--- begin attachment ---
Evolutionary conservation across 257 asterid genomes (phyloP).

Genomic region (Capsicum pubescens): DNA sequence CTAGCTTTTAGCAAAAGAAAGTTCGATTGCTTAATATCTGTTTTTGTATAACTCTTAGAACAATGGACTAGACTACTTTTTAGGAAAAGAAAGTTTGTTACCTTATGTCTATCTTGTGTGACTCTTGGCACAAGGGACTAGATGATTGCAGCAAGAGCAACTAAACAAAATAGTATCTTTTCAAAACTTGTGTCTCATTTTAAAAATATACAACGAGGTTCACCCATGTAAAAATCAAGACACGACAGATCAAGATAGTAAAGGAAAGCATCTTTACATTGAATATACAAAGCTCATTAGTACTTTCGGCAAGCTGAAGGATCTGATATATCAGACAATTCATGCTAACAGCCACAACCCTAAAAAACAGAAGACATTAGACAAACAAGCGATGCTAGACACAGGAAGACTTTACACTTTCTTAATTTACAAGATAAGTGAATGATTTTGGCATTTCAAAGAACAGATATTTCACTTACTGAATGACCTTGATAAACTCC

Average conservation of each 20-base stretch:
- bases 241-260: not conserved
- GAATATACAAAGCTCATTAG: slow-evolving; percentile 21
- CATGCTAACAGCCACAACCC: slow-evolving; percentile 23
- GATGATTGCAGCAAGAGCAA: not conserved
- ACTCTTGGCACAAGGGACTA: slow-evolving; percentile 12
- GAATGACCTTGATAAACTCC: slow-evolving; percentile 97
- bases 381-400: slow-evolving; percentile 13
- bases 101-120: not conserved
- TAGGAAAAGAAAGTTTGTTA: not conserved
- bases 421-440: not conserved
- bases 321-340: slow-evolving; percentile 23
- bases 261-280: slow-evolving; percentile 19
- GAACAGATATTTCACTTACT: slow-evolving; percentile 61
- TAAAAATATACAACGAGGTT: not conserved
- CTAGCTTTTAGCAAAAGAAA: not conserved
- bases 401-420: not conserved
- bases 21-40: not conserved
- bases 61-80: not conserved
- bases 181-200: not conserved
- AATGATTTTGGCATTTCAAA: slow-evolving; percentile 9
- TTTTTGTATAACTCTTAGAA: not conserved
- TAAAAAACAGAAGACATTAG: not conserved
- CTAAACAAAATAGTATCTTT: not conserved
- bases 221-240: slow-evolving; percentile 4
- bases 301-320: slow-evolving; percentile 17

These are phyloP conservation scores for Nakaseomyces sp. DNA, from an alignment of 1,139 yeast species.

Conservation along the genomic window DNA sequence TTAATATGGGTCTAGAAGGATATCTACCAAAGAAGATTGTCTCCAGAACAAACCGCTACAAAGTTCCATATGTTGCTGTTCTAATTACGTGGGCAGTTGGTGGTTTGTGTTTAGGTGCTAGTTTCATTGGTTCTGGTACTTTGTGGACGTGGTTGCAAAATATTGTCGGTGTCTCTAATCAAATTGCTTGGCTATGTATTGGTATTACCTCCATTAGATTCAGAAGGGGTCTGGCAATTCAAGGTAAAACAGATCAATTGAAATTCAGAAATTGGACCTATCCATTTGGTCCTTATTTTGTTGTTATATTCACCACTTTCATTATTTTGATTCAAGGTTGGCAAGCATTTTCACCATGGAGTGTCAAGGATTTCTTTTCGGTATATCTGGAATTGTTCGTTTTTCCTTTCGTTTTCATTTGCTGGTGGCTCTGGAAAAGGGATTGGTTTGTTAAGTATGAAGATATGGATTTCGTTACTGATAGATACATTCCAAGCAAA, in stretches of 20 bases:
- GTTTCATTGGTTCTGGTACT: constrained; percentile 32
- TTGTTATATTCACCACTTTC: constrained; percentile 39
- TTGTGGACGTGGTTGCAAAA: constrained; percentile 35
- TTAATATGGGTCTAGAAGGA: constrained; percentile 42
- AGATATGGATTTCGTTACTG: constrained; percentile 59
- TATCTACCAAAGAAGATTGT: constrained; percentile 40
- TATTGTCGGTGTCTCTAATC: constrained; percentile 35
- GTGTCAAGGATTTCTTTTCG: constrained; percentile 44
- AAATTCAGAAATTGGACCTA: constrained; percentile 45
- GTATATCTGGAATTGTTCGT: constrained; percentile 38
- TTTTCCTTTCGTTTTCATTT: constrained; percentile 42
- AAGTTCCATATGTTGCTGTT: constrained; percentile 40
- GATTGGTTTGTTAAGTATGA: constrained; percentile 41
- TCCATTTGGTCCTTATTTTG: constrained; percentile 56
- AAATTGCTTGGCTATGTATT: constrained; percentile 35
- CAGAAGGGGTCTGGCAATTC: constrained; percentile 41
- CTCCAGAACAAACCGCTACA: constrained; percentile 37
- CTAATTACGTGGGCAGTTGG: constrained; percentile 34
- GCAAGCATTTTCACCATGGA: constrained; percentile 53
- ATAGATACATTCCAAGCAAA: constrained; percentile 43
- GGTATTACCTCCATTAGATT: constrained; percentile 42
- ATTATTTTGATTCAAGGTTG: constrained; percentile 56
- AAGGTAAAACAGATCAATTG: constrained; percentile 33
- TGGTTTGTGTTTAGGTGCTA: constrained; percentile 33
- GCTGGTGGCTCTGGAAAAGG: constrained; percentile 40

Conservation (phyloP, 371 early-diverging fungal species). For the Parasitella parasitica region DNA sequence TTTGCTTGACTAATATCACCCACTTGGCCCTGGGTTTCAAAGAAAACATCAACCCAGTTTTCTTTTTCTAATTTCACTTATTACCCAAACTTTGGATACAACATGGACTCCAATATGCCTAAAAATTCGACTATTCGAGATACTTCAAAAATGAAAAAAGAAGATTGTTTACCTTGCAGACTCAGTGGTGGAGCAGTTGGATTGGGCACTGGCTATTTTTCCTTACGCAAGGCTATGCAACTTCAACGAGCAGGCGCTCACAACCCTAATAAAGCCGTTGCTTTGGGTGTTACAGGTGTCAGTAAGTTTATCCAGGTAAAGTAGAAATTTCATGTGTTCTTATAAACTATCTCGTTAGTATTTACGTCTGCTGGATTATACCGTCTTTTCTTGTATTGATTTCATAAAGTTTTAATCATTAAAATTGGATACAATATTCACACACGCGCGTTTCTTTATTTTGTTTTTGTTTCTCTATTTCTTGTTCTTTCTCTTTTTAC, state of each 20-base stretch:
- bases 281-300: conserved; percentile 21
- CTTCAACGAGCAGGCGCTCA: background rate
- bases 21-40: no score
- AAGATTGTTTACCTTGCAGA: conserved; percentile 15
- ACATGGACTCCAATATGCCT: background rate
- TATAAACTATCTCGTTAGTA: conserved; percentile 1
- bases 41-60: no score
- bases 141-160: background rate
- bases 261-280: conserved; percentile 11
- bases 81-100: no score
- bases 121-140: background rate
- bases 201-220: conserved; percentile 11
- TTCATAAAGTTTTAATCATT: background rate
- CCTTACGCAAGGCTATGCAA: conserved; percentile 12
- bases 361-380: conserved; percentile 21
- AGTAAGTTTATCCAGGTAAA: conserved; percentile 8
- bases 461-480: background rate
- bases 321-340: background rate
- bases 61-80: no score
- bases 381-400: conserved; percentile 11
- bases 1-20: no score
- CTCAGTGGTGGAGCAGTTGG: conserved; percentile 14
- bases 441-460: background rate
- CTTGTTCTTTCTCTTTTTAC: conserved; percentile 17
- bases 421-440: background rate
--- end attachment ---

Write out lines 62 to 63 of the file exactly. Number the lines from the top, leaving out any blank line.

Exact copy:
- TATAAACTATCTCGTTAGTA: conserved; percentile 1
- bases 41-60: no score